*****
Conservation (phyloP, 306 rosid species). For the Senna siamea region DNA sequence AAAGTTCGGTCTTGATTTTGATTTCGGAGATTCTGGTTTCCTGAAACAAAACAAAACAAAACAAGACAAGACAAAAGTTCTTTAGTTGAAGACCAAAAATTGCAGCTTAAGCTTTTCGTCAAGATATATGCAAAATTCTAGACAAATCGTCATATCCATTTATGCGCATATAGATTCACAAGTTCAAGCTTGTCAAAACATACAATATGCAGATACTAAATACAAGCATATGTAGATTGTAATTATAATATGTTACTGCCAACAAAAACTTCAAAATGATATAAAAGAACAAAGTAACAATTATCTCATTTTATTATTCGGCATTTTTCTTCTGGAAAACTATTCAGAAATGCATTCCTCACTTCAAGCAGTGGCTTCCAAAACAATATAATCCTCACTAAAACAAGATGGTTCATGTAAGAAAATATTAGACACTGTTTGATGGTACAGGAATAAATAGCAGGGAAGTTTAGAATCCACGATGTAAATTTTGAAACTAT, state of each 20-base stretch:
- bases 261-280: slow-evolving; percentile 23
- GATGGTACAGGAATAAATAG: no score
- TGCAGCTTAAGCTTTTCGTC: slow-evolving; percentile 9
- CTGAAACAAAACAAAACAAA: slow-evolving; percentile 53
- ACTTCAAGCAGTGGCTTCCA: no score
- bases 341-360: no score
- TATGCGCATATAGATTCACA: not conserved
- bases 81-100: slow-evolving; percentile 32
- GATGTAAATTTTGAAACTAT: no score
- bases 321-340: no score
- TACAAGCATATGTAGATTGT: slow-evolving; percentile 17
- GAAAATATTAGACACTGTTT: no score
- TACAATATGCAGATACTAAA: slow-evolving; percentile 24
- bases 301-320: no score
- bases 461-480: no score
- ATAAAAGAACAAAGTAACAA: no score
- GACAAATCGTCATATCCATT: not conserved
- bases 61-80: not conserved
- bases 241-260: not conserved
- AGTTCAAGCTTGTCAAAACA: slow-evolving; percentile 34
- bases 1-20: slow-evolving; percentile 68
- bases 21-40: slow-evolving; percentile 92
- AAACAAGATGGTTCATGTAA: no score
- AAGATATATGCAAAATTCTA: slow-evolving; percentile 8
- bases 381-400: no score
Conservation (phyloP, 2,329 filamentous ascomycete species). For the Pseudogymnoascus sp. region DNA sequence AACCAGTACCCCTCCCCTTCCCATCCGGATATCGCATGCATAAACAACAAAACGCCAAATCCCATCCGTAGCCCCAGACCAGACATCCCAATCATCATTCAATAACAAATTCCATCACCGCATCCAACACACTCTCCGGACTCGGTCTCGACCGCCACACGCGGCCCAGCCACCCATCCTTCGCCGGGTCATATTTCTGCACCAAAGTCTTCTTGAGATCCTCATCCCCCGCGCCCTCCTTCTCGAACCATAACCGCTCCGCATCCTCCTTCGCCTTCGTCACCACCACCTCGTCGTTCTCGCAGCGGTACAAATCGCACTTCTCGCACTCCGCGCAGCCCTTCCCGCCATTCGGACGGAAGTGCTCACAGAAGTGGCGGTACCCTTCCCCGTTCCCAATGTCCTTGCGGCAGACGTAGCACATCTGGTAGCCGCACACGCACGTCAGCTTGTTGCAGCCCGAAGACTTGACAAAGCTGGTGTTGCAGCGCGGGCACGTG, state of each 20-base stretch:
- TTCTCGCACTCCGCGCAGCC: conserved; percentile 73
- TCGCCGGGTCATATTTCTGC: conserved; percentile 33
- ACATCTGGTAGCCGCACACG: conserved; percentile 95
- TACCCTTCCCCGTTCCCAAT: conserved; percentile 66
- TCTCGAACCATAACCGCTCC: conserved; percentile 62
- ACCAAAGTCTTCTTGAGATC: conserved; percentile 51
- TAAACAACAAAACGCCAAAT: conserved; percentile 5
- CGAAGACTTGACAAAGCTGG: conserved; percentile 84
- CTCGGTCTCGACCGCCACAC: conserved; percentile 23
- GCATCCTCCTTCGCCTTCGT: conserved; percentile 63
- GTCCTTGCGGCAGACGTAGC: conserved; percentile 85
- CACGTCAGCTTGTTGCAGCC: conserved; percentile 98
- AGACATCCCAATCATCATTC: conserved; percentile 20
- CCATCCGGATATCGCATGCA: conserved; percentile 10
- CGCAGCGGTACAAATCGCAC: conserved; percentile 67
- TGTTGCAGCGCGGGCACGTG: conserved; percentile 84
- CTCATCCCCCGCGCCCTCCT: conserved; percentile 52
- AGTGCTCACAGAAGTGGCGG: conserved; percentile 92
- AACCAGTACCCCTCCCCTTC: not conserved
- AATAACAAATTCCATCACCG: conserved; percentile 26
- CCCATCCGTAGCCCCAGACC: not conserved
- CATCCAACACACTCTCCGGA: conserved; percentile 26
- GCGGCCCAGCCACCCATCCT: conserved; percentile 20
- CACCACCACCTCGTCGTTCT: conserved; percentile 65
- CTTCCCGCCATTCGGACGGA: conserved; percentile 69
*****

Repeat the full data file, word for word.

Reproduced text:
Conservation (phyloP, 306 rosid species). For the Senna siamea region DNA sequence AAAGTTCGGTCTTGATTTTGATTTCGGAGATTCTGGTTTCCTGAAACAAAACAAAACAAAACAAGACAAGACAAAAGTTCTTTAGTTGAAGACCAAAAATTGCAGCTTAAGCTTTTCGTCAAGATATATGCAAAATTCTAGACAAATCGTCATATCCATTTATGCGCATATAGATTCACAAGTTCAAGCTTGTCAAAACATACAATATGCAGATACTAAATACAAGCATATGTAGATTGTAATTATAATATGTTACTGCCAACAAAAACTTCAAAATGATATAAAAGAACAAAGTAACAATTATCTCATTTTATTATTCGGCATTTTTCTTCTGGAAAACTATTCAGAAATGCATTCCTCACTTCAAGCAGTGGCTTCCAAAACAATATAATCCTCACTAAAACAAGATGGTTCATGTAAGAAAATATTAGACACTGTTTGATGGTACAGGAATAAATAGCAGGGAAGTTTAGAATCCACGATGTAAATTTTGAAACTAT, state of each 20-base stretch:
- bases 261-280: slow-evolving; percentile 23
- GATGGTACAGGAATAAATAG: no score
- TGCAGCTTAAGCTTTTCGTC: slow-evolving; percentile 9
- CTGAAACAAAACAAAACAAA: slow-evolving; percentile 53
- ACTTCAAGCAGTGGCTTCCA: no score
- bases 341-360: no score
- TATGCGCATATAGATTCACA: not conserved
- bases 81-100: slow-evolving; percentile 32
- GATGTAAATTTTGAAACTAT: no score
- bases 321-340: no score
- TACAAGCATATGTAGATTGT: slow-evolving; percentile 17
- GAAAATATTAGACACTGTTT: no score
- TACAATATGCAGATACTAAA: slow-evolving; percentile 24
- bases 301-320: no score
- bases 461-480: no score
- ATAAAAGAACAAAGTAACAA: no score
- GACAAATCGTCATATCCATT: not conserved
- bases 61-80: not conserved
- bases 241-260: not conserved
- AGTTCAAGCTTGTCAAAACA: slow-evolving; percentile 34
- bases 1-20: slow-evolving; percentile 68
- bases 21-40: slow-evolving; percentile 92
- AAACAAGATGGTTCATGTAA: no score
- AAGATATATGCAAAATTCTA: slow-evolving; percentile 8
- bases 381-400: no score
Conservation (phyloP, 2,329 filamentous ascomycete species). For the Pseudogymnoascus sp. region DNA sequence AACCAGTACCCCTCCCCTTCCCATCCGGATATCGCATGCATAAACAACAAAACGCCAAATCCCATCCGTAGCCCCAGACCAGACATCCCAATCATCATTCAATAACAAATTCCATCACCGCATCCAACACACTCTCCGGACTCGGTCTCGACCGCCACACGCGGCCCAGCCACCCATCCTTCGCCGGGTCATATTTCTGCACCAAAGTCTTCTTGAGATCCTCATCCCCCGCGCCCTCCTTCTCGAACCATAACCGCTCCGCATCCTCCTTCGCCTTCGTCACCACCACCTCGTCGTTCTCGCAGCGGTACAAATCGCACTTCTCGCACTCCGCGCAGCCCTTCCCGCCATTCGGACGGAAGTGCTCACAGAAGTGGCGGTACCCTTCCCCGTTCCCAATGTCCTTGCGGCAGACGTAGCACATCTGGTAGCCGCACACGCACGTCAGCTTGTTGCAGCCCGAAGACTTGACAAAGCTGGTGTTGCAGCGCGGGCACGTG, state of each 20-base stretch:
- TTCTCGCACTCCGCGCAGCC: conserved; percentile 73
- TCGCCGGGTCATATTTCTGC: conserved; percentile 33
- ACATCTGGTAGCCGCACACG: conserved; percentile 95
- TACCCTTCCCCGTTCCCAAT: conserved; percentile 66
- TCTCGAACCATAACCGCTCC: conserved; percentile 62
- ACCAAAGTCTTCTTGAGATC: conserved; percentile 51
- TAAACAACAAAACGCCAAAT: conserved; percentile 5
- CGAAGACTTGACAAAGCTGG: conserved; percentile 84
- CTCGGTCTCGACCGCCACAC: conserved; percentile 23
- GCATCCTCCTTCGCCTTCGT: conserved; percentile 63
- GTCCTTGCGGCAGACGTAGC: conserved; percentile 85
- CACGTCAGCTTGTTGCAGCC: conserved; percentile 98
- AGACATCCCAATCATCATTC: conserved; percentile 20
- CCATCCGGATATCGCATGCA: conserved; percentile 10
- CGCAGCGGTACAAATCGCAC: conserved; percentile 67
- TGTTGCAGCGCGGGCACGTG: conserved; percentile 84
- CTCATCCCCCGCGCCCTCCT: conserved; percentile 52
- AGTGCTCACAGAAGTGGCGG: conserved; percentile 92
- AACCAGTACCCCTCCCCTTC: not conserved
- AATAACAAATTCCATCACCG: conserved; percentile 26
- CCCATCCGTAGCCCCAGACC: not conserved
- CATCCAACACACTCTCCGGA: conserved; percentile 26
- GCGGCCCAGCCACCCATCCT: conserved; percentile 20
- CACCACCACCTCGTCGTTCT: conserved; percentile 65
- CTTCCCGCCATTCGGACGGA: conserved; percentile 69